To help improve efficiency, integrity, and quality of various aspects of the manufacturing process for medical devices, such as outsourced preclinical and clinical trials, manufacturers have— or should—adopt quality management software (QMS) to automate and streamline workflow processes, increase transparency, and improve compliance with various global regulatory protocols. By tracking and managing quality and compliance, QMS helps manage incidents and provide structured audit programs, associated corrective and preventative actions (CAPAs), and analyses and approvals of changes, such as protocol amendments, trial registration, documentation, and SOPs. The benefit of having quality and compliance procedures built into a single quality solution is that CAPAs and effectiveness checks can be easily tracked to ensure continual monitoring and improvement of trial processes. Further, ubiquity of mobile access has led to developments of mobile quality management applications to help manage on-the-go resources and expedite the approval process, no matter a manufacturer or outsourced partners’ location.

Fig. 2 – Managing global contract manufacturers, suppliers, etc.
When used as clinical trial management systems, quality management software provides organizations with a webbased solution that helps track, manage, and control clinical trial processes and tasks, ensuring that problems are identified and addressed in accordance with good clinical practices. As a result, all stakeholders, including senior management, trial managers, regulatory affairs personnel, and more have complete visibility into the current status of all trials and activities. This includes product safety issues and any related actions critical to the success of a program, such as the tracking and resolution of serious adverse events and the associated regulatory assessments and reporting processes. Quality management software also makes all trial activities and information accessible across multiple sites, studies, and teams, which is extremely important given the increasingly globalized nature of manufacturing.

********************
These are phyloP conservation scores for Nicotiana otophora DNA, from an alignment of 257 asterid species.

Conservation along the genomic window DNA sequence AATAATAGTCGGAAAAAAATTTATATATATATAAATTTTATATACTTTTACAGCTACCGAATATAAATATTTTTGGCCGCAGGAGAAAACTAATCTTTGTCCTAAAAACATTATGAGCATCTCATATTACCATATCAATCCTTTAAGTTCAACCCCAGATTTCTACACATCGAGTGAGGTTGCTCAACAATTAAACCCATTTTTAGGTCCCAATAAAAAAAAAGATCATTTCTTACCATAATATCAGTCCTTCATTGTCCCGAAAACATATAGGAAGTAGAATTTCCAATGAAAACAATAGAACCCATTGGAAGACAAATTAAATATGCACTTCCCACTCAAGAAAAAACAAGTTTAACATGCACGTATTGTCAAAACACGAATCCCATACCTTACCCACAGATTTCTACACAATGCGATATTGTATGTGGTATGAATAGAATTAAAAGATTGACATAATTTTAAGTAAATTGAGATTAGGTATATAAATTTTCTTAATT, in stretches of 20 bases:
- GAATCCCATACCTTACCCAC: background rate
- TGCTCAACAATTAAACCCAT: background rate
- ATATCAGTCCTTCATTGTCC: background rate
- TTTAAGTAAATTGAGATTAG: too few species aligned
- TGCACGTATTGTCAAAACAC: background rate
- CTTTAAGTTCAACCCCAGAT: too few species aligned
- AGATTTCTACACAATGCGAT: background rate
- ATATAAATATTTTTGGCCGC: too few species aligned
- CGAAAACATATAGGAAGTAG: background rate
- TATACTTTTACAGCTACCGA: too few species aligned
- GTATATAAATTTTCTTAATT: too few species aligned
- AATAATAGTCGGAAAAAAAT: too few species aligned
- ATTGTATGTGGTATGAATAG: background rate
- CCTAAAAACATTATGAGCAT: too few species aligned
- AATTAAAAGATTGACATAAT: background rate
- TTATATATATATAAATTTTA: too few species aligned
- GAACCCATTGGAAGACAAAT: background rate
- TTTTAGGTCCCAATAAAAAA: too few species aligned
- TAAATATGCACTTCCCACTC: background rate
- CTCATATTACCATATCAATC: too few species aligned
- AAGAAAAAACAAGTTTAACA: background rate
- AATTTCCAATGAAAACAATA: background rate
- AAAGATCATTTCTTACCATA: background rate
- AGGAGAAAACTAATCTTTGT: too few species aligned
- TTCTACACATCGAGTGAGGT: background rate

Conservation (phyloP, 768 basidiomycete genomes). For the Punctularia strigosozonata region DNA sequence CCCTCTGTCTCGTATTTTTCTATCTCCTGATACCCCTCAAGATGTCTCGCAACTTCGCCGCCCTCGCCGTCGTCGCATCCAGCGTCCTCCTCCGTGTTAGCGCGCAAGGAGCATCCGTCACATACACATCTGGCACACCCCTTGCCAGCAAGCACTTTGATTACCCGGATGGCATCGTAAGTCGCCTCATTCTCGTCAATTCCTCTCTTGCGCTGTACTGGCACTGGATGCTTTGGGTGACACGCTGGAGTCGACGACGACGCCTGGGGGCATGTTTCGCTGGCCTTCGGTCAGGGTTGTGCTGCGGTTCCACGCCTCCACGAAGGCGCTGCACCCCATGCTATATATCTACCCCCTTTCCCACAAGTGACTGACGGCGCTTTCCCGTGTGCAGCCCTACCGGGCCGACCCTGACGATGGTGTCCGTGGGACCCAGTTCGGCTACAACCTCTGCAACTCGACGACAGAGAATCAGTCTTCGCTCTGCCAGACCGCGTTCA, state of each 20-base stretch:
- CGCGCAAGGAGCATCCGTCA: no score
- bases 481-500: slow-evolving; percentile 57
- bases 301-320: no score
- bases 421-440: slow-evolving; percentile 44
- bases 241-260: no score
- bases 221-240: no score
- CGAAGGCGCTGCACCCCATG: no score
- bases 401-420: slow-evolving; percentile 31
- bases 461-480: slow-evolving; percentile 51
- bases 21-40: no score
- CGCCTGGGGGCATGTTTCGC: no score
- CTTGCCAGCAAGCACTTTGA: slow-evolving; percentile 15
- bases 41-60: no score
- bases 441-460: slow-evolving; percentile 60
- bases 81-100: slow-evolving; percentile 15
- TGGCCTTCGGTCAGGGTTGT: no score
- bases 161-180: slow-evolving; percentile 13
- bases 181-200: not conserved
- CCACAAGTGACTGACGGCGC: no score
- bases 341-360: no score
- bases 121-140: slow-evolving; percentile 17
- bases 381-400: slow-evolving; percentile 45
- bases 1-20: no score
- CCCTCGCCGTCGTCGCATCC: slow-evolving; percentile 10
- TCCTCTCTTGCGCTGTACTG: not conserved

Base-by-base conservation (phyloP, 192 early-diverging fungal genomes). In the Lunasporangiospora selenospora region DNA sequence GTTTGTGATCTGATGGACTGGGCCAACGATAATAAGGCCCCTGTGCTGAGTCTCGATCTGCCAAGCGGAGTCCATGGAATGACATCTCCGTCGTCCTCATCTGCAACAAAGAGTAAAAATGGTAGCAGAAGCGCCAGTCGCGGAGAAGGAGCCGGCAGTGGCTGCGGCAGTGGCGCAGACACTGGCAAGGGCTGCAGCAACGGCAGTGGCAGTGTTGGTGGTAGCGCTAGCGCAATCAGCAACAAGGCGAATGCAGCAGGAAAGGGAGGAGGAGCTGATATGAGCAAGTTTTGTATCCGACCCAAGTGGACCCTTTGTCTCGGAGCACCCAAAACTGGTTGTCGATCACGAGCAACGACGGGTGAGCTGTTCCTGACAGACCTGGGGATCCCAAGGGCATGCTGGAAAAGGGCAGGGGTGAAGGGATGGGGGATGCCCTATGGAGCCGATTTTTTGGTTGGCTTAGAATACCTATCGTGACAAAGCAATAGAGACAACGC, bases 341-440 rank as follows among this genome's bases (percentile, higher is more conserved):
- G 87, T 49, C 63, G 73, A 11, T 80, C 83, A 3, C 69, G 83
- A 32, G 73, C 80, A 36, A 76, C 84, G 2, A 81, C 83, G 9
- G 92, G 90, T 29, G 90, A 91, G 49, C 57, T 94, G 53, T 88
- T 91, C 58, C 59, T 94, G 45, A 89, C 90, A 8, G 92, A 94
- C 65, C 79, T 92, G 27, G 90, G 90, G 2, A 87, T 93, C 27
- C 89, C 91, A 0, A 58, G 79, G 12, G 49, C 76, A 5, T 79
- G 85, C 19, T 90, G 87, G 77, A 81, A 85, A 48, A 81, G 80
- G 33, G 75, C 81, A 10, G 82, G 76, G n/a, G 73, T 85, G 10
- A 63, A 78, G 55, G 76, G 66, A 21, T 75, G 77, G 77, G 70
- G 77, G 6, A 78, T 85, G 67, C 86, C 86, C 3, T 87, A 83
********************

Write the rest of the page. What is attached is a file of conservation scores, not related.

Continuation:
The benefits of QMS during contracted preclinical/clinical trials also include the ability to track clinical projects for sponsors on regulatory approval, ethics committee review, device availability for studies, and annual reporting to countries of submission. Internal and external audits of clinical laboratories, clinical sites, suppliers, internal processes, etc., may also be conducted in order to manage the observations, CAPAs, and change control processes in a closelooped system.

Typically, outsourced companies do not have insight into the quality processes, traceability of components, or reliability of designs. In these instances, change control is extremely important, and easily streamlined through the help of an enterprise quality management system. Figure 2 represents an ideal vision for managing the complex web of global contract manufacturers, suppliers, etc.

Here, change control is interwoven with multiple elements of an enterprise quality management system (EQMS), including deviation management, audits, regulatory reporting (registration tracking, eMDR/eMDV, UDI), CAPA, and training management. This provides enabling full lifecycle management and seamless integration to other quality processes across different business areas, such as regulatory affairs. Data centralization provides clear visibility to all levels of the organization by enabling more effective trending and reporting for timely and impactful decision- making. The benefits of managing change within the EQMS go beyond quality management. For example, medical device manufacturers benefit from improved cycle times and time-to-market, improved product quality, and flexibility to adapt to changing market requirements and regulations.

Additive Manufacturing